This is the way we learn who we are, what it is we want, who we can be and what we can do or not do. Canberra, University of Canberra. This thesis may be copied and distributed freely for non-commercial purposes, provided this notice remains intact. Due acknowledgement shall be given in any scholarly or non-commercial use that may be made of any material in this thesis. This coincides with increasing concern about food security, urban sustainability, social isolation and the preservation of community space.
Community gardening has been adopted by divergent actors, from health agencies looking to increase fruit and vegetable consumption to radical social movements seeking symbols of non-capitalist social and spatial relations. This thesis contributes to a systematic research account of the Australian community gardening movement by considering community gardening as a site of collective social action. Drawing on a tradition of activist research, the analysis focuses on ethnographic case studies of three key organisations within the Australian community gardening movement.
These case studies portray community gardening activity at three scales: a garden, an organisation supporting and promoting community gardening at a city-wide level, and the national community gardening organisation. Drawing on social movement theory, the thesis investigates the ways community gardeners in these organisations approach environmental and social justice issues and considers the relationships between community gardening and wider movements.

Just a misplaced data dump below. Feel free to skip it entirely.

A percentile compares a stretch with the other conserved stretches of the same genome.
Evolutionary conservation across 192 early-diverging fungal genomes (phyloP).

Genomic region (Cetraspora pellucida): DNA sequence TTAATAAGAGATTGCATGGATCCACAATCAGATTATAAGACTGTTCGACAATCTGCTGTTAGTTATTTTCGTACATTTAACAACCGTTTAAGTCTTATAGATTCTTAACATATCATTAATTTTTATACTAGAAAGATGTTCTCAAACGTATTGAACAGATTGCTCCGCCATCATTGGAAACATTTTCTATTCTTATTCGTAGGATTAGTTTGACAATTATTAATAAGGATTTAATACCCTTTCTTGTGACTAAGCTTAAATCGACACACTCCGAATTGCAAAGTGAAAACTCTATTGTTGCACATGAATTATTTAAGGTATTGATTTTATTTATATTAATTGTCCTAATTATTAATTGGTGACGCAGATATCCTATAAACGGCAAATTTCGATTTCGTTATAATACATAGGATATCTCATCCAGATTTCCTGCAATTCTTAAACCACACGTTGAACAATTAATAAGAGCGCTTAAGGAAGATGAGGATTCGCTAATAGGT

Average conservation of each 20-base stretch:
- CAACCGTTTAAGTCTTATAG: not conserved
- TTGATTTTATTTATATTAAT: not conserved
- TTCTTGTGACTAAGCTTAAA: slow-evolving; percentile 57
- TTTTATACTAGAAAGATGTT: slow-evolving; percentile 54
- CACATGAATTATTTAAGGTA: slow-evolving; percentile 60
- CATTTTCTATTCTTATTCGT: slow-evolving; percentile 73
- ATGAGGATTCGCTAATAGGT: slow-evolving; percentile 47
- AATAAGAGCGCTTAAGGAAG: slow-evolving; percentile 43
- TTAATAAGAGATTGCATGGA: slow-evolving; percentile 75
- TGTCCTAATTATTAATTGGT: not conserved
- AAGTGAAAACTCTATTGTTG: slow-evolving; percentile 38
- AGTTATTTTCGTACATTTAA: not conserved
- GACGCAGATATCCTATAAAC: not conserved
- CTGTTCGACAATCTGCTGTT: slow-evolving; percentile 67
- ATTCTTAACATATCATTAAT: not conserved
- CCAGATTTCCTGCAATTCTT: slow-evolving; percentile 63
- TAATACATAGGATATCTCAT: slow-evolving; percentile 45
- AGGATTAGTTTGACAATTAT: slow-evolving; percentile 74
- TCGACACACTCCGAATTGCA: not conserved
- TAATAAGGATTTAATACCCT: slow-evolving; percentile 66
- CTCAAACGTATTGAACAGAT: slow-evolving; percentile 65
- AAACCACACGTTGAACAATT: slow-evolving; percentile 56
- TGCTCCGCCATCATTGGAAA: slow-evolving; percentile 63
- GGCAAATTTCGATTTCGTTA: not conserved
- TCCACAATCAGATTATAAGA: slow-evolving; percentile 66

It then considers whether community gardening can be seen as a form of political praxis. The thesis shows that community gardening is used strategically and intentionally as a performance to make collective claims. In some contexts and to the extent to which it is so used, it argues that community gardening can be understood as a social movement practice. In doing so it makes a unique contribution to the existing literature on both community gardening and environmental social movements.
I am especially grateful to those who allowed me to interview them. Without the generosity, insights and friendship of people in the Australian community gardening movement, and their deep personal commitments to community gardening, I could not have written this thesis. My research involved a significant amount of time away from home. On a limited budget, travel was only possible because of the couches and spare rooms of kind friends. This thesis has benefited, during its many revisions, from the careful reading and constructive criticism of generous friends and colleagues.
Deb King in particular offered substantial guidance on structure and argument, which enabled me to produce a significantly stronger thesis.
My supervisors Chris Beasley and Timothy Doyle have remained committed and encouraging throughout the long process of developing this thesis. Chris has read through numerous drafts with considerable care and attention.